Another newly added section in the survey asks about one’s status in Beijing, including “purpose of coming to Beijing,” “estimated length of stay in Beijing,” and “departure date from the registered place of residence.” It looks a lot like an immigration questionnaire. It’s ridiculous that non-residents and visitors have to register when they arrive in Beijing as if they are going abroad to another country.

This move is meant to identify petitioners–Chinese citizens who have grievances or complaints about local authorities that they wish to bring up to central authorities in Beijing. Some of them are determined to stay in China and fight the CCP to the end, while others want to flee abroad to file a lawsuit.

In addition, because of fear, the CCP holds the personal information of local residents, their house registration, and their relation to the property in Beijing. For example, the “number of people who should be registered in this household” includes those who live in the same residence, the relationship with the head of the household, the location of the household registration, and the place of residence at the time of the survey. In this way, a citizen’s property, household registration, and related persons are interconnected and stored in the same database, making it easy for the authority to locate certain individuals, threaten them, and confiscate their property at will.

It can be seen that the household survey in Beijing at this time is aimed at people who the CCP fear most, and it is necessary to grasp all the information of these individuals in order to carry out strict surveillance.

In order to achieve the goal of “not missing a household or a person,” Beijing has done a lot of work.

Take Shiliuzhuang Street in Fengtai district as an example. The local official media reported that under the guidance of the local police station, the survey worker must go door-to-door to conduct a thorough investigation of the household registration of the residents on the survey list in advance. At the same time, the current data is combined with the relevant data of the seventh national census in 2020.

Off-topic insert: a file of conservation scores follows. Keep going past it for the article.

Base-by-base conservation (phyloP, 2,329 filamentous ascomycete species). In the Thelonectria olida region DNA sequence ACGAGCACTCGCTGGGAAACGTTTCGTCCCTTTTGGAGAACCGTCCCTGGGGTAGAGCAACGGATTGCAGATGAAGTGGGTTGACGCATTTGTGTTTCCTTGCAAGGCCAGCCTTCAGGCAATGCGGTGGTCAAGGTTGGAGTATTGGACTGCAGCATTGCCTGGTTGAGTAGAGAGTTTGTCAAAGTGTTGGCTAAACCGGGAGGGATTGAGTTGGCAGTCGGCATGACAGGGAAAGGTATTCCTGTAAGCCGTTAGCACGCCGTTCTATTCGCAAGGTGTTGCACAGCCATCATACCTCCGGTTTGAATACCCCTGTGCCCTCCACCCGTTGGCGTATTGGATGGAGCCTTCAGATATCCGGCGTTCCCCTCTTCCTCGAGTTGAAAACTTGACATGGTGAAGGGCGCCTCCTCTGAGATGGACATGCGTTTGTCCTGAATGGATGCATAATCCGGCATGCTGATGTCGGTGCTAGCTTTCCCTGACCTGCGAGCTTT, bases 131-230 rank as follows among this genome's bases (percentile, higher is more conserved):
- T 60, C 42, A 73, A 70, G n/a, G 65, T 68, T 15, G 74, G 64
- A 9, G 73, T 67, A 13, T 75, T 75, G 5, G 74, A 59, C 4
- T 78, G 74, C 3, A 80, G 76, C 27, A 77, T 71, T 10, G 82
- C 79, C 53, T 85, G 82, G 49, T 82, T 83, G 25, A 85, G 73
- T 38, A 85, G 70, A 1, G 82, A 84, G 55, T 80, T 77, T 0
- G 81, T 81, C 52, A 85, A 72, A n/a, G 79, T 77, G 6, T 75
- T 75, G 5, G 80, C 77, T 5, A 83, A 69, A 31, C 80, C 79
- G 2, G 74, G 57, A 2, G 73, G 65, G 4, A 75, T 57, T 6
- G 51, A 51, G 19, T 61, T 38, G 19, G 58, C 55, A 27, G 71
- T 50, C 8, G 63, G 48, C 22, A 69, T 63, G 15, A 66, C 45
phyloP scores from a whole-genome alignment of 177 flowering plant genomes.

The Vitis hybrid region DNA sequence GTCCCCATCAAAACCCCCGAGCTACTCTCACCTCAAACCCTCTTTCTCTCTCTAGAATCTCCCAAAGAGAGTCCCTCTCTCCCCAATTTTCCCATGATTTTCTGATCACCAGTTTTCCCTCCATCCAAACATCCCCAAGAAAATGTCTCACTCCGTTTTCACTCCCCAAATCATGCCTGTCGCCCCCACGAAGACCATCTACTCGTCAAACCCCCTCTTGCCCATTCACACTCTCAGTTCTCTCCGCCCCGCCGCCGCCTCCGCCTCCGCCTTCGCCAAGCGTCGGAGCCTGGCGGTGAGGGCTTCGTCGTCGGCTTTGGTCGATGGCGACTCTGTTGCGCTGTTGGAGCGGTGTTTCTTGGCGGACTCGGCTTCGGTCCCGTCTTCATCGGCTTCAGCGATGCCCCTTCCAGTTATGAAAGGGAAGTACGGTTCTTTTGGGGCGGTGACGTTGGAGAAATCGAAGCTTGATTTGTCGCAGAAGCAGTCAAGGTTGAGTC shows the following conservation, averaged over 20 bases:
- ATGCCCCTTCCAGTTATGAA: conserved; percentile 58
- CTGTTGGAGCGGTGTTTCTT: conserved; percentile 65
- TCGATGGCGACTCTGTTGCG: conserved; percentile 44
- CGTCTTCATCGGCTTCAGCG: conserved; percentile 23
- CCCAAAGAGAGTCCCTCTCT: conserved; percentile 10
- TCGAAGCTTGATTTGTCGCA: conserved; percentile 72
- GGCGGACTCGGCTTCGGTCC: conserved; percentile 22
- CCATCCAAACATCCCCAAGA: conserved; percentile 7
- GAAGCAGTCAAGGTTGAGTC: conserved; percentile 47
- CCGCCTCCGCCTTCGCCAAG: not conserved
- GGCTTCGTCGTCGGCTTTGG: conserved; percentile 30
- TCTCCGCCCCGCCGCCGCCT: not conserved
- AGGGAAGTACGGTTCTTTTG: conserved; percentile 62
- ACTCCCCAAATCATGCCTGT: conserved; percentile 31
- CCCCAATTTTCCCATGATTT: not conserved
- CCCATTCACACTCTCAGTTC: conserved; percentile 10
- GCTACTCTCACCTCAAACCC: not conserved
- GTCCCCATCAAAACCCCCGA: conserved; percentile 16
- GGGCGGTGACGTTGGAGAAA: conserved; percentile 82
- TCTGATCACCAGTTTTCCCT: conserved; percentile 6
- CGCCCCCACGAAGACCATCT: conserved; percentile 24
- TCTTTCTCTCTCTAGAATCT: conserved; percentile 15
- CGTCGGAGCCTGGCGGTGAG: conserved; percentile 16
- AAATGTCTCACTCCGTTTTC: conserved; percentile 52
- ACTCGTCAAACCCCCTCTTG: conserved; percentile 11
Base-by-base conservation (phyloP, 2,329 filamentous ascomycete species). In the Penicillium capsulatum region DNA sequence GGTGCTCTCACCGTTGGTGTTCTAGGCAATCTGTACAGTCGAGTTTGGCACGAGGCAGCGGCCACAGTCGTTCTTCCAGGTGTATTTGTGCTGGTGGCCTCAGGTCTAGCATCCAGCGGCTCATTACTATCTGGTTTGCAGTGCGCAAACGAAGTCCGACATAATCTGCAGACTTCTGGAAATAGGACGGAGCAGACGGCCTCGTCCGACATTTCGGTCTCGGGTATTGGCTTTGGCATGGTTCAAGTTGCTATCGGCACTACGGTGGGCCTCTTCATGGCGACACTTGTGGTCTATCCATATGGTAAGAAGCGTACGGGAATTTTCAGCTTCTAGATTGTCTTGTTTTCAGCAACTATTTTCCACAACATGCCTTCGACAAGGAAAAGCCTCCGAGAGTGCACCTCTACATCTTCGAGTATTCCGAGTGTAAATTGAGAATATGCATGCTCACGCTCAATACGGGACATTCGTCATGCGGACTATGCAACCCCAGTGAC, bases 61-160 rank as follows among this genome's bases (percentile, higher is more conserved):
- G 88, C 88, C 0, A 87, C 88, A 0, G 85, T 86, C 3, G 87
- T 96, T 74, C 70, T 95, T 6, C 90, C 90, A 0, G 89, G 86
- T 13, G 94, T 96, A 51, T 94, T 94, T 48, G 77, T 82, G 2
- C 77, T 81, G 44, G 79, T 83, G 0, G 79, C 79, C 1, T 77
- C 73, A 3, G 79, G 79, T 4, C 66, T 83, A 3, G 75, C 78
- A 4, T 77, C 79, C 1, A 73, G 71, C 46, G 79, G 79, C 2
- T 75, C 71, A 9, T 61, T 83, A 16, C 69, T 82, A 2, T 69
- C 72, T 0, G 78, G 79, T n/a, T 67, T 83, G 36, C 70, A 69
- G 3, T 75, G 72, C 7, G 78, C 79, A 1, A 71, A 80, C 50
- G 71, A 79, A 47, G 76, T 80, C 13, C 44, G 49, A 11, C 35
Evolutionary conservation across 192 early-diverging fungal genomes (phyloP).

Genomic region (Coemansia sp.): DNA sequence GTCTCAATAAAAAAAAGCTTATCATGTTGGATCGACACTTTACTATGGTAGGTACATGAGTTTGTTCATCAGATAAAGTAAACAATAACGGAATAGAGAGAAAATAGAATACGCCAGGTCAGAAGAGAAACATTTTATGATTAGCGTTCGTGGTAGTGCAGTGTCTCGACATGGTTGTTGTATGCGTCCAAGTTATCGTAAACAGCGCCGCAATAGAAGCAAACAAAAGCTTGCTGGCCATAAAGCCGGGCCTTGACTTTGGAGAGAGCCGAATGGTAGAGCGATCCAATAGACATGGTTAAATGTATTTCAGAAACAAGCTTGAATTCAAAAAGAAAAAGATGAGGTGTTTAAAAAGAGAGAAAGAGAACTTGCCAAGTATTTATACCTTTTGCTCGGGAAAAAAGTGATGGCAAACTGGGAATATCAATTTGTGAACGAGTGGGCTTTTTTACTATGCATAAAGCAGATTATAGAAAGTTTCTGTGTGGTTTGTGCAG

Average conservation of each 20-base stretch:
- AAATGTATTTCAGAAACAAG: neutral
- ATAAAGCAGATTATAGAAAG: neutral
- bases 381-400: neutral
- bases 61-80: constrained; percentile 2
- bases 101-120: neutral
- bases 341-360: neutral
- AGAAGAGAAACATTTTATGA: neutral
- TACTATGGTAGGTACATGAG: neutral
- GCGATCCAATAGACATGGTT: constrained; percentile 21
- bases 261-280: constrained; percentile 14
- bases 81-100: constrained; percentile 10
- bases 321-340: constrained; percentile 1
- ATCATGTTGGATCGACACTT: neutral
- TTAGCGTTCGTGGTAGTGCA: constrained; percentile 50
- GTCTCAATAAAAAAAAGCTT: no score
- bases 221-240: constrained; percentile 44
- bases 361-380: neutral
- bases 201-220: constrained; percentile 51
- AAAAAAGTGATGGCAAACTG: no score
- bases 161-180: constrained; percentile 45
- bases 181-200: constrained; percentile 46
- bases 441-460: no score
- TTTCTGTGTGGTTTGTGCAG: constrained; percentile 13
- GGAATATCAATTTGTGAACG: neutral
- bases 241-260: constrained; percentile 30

It can be seen that those who are to be investigated, the number of people to be investigated, and the way the survey is tailored is determined by the CCP’s blacklist and the results of the seventh national census—they are all part of a well-planned exercise to stamp out dissenters.

The Chinese in the mainland are monitored in all directions by high-tech surveillance equipment. Local authorities do not need to visit people door-to-door during the pandemic. So why do it now? On its 100th anniversary on July 1, the CCP is aware that is a scary time because it has actually been sitting on the edge of an abyss.

Ren Zhong is a freelance writer and an entrepreneur. He has contributed to The Epoch Times since 2013, focusing on China’s economic and social issues.

Views expressed in this article are the opinions of the author and do not necessarily reflect the views of The Epoch Times.

Ren Zhong
Ren Zhong
Ren Zhong is a freelance writer and an entrepreneur. He has contributed to The Epoch Times since 2013, focusing on China’s economic and social issues.